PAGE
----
All that being said, there’s a pretty good chance you’re going to know what you’re getting — and have a good grasp of its potency — if you go with the legal stuff, said Sang Choi, downstate dispensary director at the medical cannabis company Etain.
“There is a big difference between 5mg and 50mg. If you consume a cannabis edible, you want to be confident that the correct amount of THC is in the product,” Choi said by email. “The products we offer are required to pass stringent testing guidelines set forth by the Office of Cannabis Management for quality assurance, potency and contaminants so customers will be able to trust what they purchase.”
Do we know how strong the cannabis is from a bodega or unlicensed shop? No, because there’s no standard for testing or tracking it. The publication Hell Gate made an unscientific attempt to answer that question. But, ultimately, it’s “buyer beware” in the unlicensed market.
Can I grow my own cannabis in New York?
Yes, but only if you are 21 years or older and approved by the state to use cannabis as a medical patient. People in that category are allowed to grow and possess up to six plants at home, three of them mature and three immature.
The 2021 law that paved the way for recreational cannabis use in the state explicitly allowed for anyone 21 years old and up — not just medical patients — to grow up to six plants at home. But the rules and regulations around non-medical cannabis home growing have not yet been sorted out by OCM, which means it is illegal to home-grow plants for personal use at present.
Heads up: In New York, there are many places that may not allow cannabis growing on the premises, including within public housing complexes and in co-op apartment buildings that ban it. If you are a medical patient living in one of those places, you can designate a caregiver who can grow on your behalf. Learn more about that here.
Are we ever going to see cannabis bars in New York, the way we have bars serving alcohol?
Yes, almost certainly. But not for a while.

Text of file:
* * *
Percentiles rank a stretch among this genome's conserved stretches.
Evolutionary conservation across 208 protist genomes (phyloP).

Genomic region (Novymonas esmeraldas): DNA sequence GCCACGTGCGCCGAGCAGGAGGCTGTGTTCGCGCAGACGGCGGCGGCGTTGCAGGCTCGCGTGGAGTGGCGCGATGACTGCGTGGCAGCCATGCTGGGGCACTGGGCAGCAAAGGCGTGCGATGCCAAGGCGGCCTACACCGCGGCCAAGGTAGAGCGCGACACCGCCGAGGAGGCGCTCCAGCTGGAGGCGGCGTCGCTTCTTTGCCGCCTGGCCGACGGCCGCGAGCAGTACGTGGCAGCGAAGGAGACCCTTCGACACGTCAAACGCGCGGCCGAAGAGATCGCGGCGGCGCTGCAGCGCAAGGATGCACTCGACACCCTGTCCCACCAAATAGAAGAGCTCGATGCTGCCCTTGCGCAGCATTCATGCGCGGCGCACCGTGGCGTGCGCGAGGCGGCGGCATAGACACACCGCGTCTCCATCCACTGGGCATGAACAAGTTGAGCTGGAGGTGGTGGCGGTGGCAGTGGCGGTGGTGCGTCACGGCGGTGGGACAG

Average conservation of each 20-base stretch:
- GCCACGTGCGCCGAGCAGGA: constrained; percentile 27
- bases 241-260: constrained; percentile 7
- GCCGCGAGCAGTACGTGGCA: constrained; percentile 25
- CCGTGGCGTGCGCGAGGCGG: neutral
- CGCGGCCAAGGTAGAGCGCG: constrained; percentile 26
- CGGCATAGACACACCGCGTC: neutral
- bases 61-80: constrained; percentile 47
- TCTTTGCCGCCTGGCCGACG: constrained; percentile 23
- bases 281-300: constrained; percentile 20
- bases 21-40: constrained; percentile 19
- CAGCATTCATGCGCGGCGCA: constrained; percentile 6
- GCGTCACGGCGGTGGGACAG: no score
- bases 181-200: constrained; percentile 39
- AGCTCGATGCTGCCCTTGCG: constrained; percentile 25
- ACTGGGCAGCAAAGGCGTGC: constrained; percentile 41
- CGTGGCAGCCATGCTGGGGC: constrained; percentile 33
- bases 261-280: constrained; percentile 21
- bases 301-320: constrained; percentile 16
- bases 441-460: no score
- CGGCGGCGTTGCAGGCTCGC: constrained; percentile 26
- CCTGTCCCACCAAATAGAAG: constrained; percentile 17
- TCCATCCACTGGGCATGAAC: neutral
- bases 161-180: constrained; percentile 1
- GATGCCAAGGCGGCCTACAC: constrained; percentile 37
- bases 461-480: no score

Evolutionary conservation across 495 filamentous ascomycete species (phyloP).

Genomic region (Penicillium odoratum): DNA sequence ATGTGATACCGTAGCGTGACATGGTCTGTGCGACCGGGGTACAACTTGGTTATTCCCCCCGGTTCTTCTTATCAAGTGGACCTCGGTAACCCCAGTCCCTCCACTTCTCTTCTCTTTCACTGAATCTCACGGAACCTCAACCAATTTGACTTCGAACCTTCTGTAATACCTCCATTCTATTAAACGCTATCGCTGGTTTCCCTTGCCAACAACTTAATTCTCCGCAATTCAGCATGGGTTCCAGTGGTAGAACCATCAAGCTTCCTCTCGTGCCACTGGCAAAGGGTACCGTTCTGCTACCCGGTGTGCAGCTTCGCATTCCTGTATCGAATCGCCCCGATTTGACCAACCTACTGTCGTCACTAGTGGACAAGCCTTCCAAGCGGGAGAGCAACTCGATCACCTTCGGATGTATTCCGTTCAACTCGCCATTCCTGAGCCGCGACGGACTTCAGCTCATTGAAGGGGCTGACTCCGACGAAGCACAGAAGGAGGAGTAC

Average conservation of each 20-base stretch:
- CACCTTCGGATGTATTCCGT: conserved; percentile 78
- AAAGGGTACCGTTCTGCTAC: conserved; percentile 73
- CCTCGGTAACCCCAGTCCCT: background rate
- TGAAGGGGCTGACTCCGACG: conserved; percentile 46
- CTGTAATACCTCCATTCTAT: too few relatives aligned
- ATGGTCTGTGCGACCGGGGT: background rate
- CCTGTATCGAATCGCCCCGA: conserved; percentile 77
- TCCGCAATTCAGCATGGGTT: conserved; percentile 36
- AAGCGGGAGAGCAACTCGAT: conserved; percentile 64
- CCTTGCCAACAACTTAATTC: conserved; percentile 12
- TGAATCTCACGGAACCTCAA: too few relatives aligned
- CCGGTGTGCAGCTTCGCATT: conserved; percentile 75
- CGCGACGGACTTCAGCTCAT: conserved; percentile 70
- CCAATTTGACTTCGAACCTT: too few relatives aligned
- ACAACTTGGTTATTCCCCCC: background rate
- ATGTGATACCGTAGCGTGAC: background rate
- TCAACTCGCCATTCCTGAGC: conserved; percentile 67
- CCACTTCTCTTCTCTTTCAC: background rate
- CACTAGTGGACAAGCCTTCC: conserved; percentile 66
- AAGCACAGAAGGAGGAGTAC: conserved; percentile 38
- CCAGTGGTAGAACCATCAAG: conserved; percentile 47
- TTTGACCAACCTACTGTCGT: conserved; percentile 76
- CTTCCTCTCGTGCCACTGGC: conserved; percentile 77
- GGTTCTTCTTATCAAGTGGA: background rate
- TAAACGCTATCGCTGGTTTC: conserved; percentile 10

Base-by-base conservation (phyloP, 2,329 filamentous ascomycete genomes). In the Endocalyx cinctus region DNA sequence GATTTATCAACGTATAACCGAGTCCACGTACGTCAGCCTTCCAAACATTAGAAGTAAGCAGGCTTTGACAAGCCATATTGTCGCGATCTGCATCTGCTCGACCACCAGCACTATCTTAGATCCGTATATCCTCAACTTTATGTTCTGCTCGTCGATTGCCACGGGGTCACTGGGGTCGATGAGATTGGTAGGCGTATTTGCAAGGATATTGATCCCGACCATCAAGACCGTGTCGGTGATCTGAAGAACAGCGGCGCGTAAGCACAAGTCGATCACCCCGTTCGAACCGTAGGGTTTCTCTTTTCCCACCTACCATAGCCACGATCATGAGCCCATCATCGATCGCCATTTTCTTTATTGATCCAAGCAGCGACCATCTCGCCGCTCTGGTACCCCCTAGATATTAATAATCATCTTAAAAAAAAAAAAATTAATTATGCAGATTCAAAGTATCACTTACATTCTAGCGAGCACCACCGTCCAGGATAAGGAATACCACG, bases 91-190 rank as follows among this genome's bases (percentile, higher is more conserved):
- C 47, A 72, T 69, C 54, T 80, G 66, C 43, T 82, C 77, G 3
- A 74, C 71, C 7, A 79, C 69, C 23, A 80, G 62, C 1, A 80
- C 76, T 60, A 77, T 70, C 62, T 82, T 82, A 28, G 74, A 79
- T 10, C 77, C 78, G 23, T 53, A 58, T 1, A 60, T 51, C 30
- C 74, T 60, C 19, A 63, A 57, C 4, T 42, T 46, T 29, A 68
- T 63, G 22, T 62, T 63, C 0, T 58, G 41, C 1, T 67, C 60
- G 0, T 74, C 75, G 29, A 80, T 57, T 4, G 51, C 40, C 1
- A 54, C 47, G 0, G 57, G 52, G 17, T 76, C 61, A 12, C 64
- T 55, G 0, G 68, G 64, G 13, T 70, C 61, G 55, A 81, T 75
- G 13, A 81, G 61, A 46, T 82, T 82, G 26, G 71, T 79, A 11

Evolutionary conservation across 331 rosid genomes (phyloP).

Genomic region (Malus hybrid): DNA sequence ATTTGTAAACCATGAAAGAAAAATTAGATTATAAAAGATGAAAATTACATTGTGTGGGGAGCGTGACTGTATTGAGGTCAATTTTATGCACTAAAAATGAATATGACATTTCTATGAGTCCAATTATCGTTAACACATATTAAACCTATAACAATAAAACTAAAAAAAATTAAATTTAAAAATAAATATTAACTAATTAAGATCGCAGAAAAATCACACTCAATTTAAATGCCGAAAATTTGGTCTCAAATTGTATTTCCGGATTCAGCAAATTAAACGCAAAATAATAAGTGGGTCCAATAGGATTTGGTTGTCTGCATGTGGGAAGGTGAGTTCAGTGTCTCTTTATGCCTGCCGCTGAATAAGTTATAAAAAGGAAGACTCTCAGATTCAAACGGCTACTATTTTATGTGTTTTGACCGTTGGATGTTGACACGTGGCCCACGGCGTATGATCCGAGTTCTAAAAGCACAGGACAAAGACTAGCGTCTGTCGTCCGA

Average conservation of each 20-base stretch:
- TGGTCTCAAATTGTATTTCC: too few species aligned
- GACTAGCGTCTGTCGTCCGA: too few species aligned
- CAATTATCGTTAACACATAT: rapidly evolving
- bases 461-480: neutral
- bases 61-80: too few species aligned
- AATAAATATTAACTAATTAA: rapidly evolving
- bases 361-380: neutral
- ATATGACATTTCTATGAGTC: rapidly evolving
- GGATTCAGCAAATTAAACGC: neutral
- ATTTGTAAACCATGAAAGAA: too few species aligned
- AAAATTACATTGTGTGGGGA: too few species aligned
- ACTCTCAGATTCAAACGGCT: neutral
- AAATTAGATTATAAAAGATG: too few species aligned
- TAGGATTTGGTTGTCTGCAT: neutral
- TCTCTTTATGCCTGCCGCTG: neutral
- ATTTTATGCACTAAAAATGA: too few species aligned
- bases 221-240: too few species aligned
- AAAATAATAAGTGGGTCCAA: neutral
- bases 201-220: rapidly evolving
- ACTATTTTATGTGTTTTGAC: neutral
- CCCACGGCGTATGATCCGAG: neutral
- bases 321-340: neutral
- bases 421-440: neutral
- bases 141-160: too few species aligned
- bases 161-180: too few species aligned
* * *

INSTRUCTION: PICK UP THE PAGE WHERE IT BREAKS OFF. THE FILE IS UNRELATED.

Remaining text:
That’s because the rules and regulations around “on-site consumption” licenses, i.e. the licenses a would-be legal pot bar would need, haven’t even been created by the state’s Cannabis Control Board. The board in May approved draft regulations for “limited retail consumption facilities,” which would be attached to existing dispensaries, but nothing yet on full-fledged, stand-alone cannabis consumption businesses.
OCM has no estimate for when that may happen. But when it does, those businesses could look like anything from a smoking lounge to a bring-your-own-edibles movie theater or comedy show.
Not every town in New York state will allow it; some towns and villages already have opted out of on-site consumption. But New York City has not opted out, and Mayor Eric Adams has been vocally supportive of all types of cannabis businesses, including those for on-site consumption.
What happened to the medical marijuana dispensaries? Can I still get cannabis through the medical program? Should I?
Medical dispensaries are still open and operating; there are about a dozen in New York City, which you can find listed here.
And, yes, you can still join the medical cannabis program. As of this month, 122,960 New Yorkers are registered patients. Choi of Etain said recent changes by the state means getting certified has become a simpler process for patients.
“Medical cards are no longer required and the patients do not have to register with the state,” she said. Plus, many more medical practitioners can now certify patients than when the program first rolled out, she added.
The medical eligibility categories have also expanded since the medical program first began, including conditions such as post-traumatic stress disorder, inflammatory bowel disease, rheumatoid arthritis and autism.
Whether you get cannabis through a medical or recreational dispensary depends on your health needs and preferences, but be aware that the medical facilities have a few things a regular dispensary won’t, including an on-site pharmacist to help you figure out what products or dosage you need.
There is no sales tax on medical cannabis, Choi points out — but products may not be covered by insurance.
“Medical cannabis dispensaries often offer patients discounts and loyalty programs that adult-use dispensaries may not offer,” she said.